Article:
President Reagan's chief spokesman yesterday shrugged off the first potentially damaging poll to appear since Reagan's inauguration with an assertion that the president believe the people support what he is doing.
White House press secretary James Brady said that a new Gallup Poll showing Reagan's disappoval rating at 24 percent, while his four most recent elected predecessors all had disapproval ratings of 9 percent or lower two months into their administrations, results primarily from Reagan's economic program.
Brady told reporters that none of the other presidents had spelled out such a controversial program at this point in their administrations and it was to be expected that some groups would express disapproval.
However, he said that Reagan believes he is "hearing a contradictory message from the people." Brady cited mail to the White House as one evidence of support for the president. He said the White House has received 30,690 letters in favor of the president's program of tax and spending cuts and only 285 in opposition.
Asked how he could square that mail count with the Gallup Poll, Brady said: "How does it fit? We'll go with our mail."
Brady said the poll results would not affect administration policy in any way. "If anything, we'd say this was expected," he added, but he did not directly answer a question about how the administration could expect such a poll result at the same time it believes its mail shows Reagan has over-whelming support around the country.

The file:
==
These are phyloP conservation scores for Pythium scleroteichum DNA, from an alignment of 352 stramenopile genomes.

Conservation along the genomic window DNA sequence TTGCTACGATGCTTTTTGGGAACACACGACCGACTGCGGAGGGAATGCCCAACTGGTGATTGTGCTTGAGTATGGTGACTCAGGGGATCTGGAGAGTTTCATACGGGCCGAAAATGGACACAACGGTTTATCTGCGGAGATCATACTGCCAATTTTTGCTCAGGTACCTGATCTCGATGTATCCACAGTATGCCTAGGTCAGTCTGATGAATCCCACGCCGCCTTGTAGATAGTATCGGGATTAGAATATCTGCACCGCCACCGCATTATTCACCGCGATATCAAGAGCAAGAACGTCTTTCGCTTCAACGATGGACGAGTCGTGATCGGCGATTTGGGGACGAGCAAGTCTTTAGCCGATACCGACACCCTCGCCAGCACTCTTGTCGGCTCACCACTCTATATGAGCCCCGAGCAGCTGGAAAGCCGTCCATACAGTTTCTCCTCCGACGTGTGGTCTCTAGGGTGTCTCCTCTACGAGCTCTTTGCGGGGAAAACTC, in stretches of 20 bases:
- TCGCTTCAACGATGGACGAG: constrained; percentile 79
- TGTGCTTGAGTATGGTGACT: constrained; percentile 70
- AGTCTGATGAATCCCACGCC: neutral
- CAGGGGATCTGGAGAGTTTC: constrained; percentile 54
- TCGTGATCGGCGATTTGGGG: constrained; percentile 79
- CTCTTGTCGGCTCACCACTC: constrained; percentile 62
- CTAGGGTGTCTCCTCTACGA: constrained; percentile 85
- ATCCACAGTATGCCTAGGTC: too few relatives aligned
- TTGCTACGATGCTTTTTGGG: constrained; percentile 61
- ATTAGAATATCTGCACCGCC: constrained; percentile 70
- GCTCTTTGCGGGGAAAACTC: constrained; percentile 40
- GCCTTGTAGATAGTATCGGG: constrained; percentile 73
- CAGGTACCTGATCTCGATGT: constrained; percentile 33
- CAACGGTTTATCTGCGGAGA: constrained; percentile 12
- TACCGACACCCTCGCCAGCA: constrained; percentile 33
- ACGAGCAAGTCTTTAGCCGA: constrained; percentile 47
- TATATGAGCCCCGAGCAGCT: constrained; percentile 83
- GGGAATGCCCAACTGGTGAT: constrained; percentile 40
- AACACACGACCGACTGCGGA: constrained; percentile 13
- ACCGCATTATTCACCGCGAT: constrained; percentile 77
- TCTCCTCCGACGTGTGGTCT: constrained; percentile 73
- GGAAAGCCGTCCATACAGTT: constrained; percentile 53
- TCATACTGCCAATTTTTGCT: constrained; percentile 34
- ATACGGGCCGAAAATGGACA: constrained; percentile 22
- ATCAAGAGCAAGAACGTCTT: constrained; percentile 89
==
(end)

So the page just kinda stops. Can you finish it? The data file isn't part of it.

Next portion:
One Reagan administration program is garnering more support than was asked for.
Nancy Reagan's plan to renovate the living quarters of the White House with $200,000 raised from private contributors has brought an outpouring of gifts that totaled $375,528.80 as of March 12, according to Sheila Patton, Mrs. Reagan's press secretary.
White House officials refused to make public the list of 167 donors, but said that many large contributions came from foundations as well as individuals.
Patton said the excess money will go to the White House Historical Association to be used in its ongoing program of redecoration of the public rooms. Some people close to the project have said privately that the cost of renovating the family quarters could run to almost $600,000, but Patton has said that $200,000 is the target.
In other developments, Reagan authorized using money from the President's Disaster Relief Fund to assist with sewer and street repairs in Louisville following sewer explosions Feb. 13. By declaring that the sewer explosions constituted a major disaster, Reagan made available federal funds to pay three-quarters of the repair costs. r
Reagan also announced three choices for senior government posts:
William H. Draper III, a venture capital investor from Palo Alton, Calif., to head the Export-Import Bank. Draper, 53, has long been an active Republican, but apparently only recently became a Reagan Republican.
A. James Barnes, 38, to be general counsel of the Agriculture Department. He is a partner in the Washington law firm Beveridge, Fairbanks & Diamond.
Loren A. Smith, 36, to be chairman of the Administrative Conference of the United States. Smith is a professor at the Delaware Law School, Widener University.